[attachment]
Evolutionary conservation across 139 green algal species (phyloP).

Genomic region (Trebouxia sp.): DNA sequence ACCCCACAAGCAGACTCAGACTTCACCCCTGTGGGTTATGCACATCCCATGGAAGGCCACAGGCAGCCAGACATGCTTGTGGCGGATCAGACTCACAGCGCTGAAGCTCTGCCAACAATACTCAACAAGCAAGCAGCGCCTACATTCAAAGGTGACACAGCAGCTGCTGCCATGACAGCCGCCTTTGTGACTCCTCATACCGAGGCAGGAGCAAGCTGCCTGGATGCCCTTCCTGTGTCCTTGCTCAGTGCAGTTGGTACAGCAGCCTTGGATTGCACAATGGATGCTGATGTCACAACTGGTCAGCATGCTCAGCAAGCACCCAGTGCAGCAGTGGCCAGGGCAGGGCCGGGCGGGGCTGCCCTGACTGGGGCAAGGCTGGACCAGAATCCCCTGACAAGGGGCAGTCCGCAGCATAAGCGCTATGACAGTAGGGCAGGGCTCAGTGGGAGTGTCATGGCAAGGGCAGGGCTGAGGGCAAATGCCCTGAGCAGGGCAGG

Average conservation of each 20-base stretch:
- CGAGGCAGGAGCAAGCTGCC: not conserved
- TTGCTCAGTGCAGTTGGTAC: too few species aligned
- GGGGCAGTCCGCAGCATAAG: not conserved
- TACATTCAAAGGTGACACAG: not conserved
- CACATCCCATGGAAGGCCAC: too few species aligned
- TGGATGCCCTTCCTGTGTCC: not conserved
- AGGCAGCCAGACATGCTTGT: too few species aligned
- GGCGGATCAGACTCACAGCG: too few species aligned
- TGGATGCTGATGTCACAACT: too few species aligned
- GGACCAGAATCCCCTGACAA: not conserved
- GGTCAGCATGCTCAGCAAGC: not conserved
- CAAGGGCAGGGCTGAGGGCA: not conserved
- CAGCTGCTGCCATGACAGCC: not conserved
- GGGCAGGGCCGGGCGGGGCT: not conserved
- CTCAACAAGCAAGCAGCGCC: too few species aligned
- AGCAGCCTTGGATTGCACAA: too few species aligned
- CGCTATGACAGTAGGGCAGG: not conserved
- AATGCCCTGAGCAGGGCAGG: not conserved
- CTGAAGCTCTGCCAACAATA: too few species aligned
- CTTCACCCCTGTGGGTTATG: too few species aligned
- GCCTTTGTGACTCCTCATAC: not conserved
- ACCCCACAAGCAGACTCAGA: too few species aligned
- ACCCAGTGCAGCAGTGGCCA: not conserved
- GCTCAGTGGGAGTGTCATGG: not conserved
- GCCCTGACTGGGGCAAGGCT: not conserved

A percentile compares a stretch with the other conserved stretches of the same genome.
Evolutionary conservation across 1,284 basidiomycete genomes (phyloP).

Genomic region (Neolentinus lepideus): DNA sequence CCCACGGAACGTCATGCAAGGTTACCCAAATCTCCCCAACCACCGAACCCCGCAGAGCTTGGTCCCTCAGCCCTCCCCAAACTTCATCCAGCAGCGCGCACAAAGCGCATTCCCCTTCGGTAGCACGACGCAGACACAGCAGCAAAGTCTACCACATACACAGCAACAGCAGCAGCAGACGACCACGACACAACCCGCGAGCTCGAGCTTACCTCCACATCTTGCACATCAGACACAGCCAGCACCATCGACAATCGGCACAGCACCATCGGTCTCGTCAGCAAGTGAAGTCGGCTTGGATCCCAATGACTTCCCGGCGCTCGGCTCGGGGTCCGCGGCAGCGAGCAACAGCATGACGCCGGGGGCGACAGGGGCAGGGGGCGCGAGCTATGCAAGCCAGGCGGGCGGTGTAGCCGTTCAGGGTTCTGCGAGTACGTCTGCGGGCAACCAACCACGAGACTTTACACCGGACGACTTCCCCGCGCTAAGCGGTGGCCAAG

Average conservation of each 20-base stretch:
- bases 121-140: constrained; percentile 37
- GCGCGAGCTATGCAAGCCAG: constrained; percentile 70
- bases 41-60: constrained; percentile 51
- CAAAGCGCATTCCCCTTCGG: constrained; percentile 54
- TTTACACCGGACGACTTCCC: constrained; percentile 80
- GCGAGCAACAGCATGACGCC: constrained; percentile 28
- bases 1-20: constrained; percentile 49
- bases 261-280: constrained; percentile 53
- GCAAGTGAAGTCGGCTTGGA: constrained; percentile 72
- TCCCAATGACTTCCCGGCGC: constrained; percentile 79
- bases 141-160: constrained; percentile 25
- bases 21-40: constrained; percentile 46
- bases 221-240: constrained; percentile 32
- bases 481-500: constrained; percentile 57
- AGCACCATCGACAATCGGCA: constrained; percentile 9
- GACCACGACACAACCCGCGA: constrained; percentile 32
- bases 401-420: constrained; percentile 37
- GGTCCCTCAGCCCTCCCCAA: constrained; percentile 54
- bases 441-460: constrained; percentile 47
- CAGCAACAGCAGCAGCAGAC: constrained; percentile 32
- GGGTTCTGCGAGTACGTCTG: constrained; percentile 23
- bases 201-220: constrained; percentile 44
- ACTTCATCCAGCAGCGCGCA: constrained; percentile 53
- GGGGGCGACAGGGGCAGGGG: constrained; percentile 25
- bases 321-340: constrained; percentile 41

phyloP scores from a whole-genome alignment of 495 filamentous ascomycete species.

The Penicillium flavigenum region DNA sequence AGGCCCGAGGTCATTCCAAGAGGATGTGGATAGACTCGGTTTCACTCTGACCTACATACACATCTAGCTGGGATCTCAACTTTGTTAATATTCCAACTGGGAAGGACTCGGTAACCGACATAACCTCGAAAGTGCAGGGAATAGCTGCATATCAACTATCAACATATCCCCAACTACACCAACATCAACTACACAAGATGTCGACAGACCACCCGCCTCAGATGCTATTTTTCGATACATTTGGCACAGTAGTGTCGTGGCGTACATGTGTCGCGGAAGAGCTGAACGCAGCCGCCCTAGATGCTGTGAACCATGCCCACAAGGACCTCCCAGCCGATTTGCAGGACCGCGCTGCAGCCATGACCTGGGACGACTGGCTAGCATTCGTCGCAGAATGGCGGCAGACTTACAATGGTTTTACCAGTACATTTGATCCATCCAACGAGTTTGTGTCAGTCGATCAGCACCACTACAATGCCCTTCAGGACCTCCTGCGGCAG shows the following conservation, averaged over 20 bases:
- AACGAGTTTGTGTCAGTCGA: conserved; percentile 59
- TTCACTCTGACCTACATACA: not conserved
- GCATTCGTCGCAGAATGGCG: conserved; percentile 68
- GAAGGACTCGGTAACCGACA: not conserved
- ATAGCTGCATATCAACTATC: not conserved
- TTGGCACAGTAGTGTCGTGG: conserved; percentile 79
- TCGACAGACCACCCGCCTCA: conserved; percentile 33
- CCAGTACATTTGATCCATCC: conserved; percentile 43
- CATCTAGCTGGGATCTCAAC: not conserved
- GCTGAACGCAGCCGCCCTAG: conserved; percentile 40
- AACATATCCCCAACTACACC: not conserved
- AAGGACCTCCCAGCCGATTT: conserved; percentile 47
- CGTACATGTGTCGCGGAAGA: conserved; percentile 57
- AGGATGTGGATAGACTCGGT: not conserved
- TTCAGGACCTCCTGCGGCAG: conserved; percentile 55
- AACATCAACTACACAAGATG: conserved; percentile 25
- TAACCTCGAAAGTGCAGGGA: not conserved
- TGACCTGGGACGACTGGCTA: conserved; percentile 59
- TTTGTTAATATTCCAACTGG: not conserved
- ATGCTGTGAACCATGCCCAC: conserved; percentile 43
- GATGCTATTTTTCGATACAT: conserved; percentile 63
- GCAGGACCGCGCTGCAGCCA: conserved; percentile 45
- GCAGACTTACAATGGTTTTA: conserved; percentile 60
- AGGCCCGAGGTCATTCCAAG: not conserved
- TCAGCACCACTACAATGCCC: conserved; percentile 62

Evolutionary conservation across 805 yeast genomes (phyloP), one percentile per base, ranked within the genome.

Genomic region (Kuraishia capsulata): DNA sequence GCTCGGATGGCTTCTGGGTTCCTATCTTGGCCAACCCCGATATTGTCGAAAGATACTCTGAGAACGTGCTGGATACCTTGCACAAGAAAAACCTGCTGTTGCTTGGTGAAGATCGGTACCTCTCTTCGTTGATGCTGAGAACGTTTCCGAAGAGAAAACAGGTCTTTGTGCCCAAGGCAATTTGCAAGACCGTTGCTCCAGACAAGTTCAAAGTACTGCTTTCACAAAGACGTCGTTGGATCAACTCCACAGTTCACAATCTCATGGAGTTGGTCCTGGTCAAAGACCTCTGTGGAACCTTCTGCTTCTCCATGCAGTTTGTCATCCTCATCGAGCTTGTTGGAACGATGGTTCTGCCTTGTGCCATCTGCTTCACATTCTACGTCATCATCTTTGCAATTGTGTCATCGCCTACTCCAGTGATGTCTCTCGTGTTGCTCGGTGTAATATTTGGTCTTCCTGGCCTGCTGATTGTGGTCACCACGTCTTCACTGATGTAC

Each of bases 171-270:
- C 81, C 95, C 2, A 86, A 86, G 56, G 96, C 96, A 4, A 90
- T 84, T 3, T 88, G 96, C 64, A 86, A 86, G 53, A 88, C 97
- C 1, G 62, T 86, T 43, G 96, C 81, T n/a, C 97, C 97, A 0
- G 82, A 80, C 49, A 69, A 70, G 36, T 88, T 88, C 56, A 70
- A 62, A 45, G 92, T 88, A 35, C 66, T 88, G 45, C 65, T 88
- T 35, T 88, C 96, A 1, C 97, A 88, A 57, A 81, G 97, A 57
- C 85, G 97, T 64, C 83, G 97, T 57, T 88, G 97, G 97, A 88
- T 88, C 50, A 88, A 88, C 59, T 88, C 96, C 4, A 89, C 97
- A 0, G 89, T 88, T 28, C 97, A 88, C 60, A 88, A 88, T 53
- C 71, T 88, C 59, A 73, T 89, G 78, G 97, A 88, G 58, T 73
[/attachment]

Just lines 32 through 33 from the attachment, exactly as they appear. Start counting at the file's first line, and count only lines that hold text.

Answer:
Average conservation of each 20-base stretch:
- bases 121-140: constrained; percentile 37